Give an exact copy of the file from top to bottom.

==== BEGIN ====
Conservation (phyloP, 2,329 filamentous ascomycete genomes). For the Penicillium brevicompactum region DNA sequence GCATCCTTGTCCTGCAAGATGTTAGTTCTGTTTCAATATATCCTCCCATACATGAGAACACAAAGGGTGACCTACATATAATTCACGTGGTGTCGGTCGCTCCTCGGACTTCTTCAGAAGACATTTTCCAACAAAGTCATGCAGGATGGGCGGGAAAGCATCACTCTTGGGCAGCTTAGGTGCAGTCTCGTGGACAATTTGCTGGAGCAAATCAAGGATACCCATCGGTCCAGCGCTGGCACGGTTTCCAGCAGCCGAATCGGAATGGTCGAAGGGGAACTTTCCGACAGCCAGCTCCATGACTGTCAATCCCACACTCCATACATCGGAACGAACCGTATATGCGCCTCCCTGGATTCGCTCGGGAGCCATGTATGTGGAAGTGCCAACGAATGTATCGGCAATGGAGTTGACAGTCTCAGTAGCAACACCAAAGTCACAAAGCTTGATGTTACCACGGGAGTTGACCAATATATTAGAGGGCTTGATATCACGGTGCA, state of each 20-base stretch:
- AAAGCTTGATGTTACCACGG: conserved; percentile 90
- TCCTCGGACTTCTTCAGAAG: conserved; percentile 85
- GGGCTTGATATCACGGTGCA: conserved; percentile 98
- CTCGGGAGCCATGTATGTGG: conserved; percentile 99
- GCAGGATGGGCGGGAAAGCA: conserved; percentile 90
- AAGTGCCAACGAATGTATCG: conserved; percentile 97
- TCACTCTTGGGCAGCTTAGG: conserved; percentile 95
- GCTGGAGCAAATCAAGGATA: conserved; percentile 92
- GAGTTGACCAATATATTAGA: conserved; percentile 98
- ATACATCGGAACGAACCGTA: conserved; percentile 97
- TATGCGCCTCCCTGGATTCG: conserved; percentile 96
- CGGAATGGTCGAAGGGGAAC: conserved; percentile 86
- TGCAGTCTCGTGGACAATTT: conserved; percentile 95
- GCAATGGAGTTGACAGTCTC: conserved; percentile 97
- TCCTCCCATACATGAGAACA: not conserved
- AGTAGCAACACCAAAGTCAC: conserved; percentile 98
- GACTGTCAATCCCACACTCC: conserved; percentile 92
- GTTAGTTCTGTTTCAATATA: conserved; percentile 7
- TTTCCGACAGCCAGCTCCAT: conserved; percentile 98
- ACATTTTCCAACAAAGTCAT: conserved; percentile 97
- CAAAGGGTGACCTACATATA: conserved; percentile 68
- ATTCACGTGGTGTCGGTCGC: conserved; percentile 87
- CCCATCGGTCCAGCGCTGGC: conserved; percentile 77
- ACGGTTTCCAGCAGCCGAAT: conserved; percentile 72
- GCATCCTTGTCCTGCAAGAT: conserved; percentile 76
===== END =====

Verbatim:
Conservation (phyloP, 2,329 filamentous ascomycete genomes). For the Penicillium brevicompactum region DNA sequence GCATCCTTGTCCTGCAAGATGTTAGTTCTGTTTCAATATATCCTCCCATACATGAGAACACAAAGGGTGACCTACATATAATTCACGTGGTGTCGGTCGCTCCTCGGACTTCTTCAGAAGACATTTTCCAACAAAGTCATGCAGGATGGGCGGGAAAGCATCACTCTTGGGCAGCTTAGGTGCAGTCTCGTGGACAATTTGCTGGAGCAAATCAAGGATACCCATCGGTCCAGCGCTGGCACGGTTTCCAGCAGCCGAATCGGAATGGTCGAAGGGGAACTTTCCGACAGCCAGCTCCATGACTGTCAATCCCACACTCCATACATCGGAACGAACCGTATATGCGCCTCCCTGGATTCGCTCGGGAGCCATGTATGTGGAAGTGCCAACGAATGTATCGGCAATGGAGTTGACAGTCTCAGTAGCAACACCAAAGTCACAAAGCTTGATGTTACCACGGGAGTTGACCAATATATTAGAGGGCTTGATATCACGGTGCA, state of each 20-base stretch:
- AAAGCTTGATGTTACCACGG: conserved; percentile 90
- TCCTCGGACTTCTTCAGAAG: conserved; percentile 85
- GGGCTTGATATCACGGTGCA: conserved; percentile 98
- CTCGGGAGCCATGTATGTGG: conserved; percentile 99
- GCAGGATGGGCGGGAAAGCA: conserved; percentile 90
- AAGTGCCAACGAATGTATCG: conserved; percentile 97
- TCACTCTTGGGCAGCTTAGG: conserved; percentile 95
- GCTGGAGCAAATCAAGGATA: conserved; percentile 92
- GAGTTGACCAATATATTAGA: conserved; percentile 98
- ATACATCGGAACGAACCGTA: conserved; percentile 97
- TATGCGCCTCCCTGGATTCG: conserved; percentile 96
- CGGAATGGTCGAAGGGGAAC: conserved; percentile 86
- TGCAGTCTCGTGGACAATTT: conserved; percentile 95
- GCAATGGAGTTGACAGTCTC: conserved; percentile 97
- TCCTCCCATACATGAGAACA: not conserved
- AGTAGCAACACCAAAGTCAC: conserved; percentile 98
- GACTGTCAATCCCACACTCC: conserved; percentile 92
- GTTAGTTCTGTTTCAATATA: conserved; percentile 7
- TTTCCGACAGCCAGCTCCAT: conserved; percentile 98
- ACATTTTCCAACAAAGTCAT: conserved; percentile 97
- CAAAGGGTGACCTACATATA: conserved; percentile 68
- ATTCACGTGGTGTCGGTCGC: conserved; percentile 87
- CCCATCGGTCCAGCGCTGGC: conserved; percentile 77
- ACGGTTTCCAGCAGCCGAAT: conserved; percentile 72
- GCATCCTTGTCCTGCAAGAT: conserved; percentile 76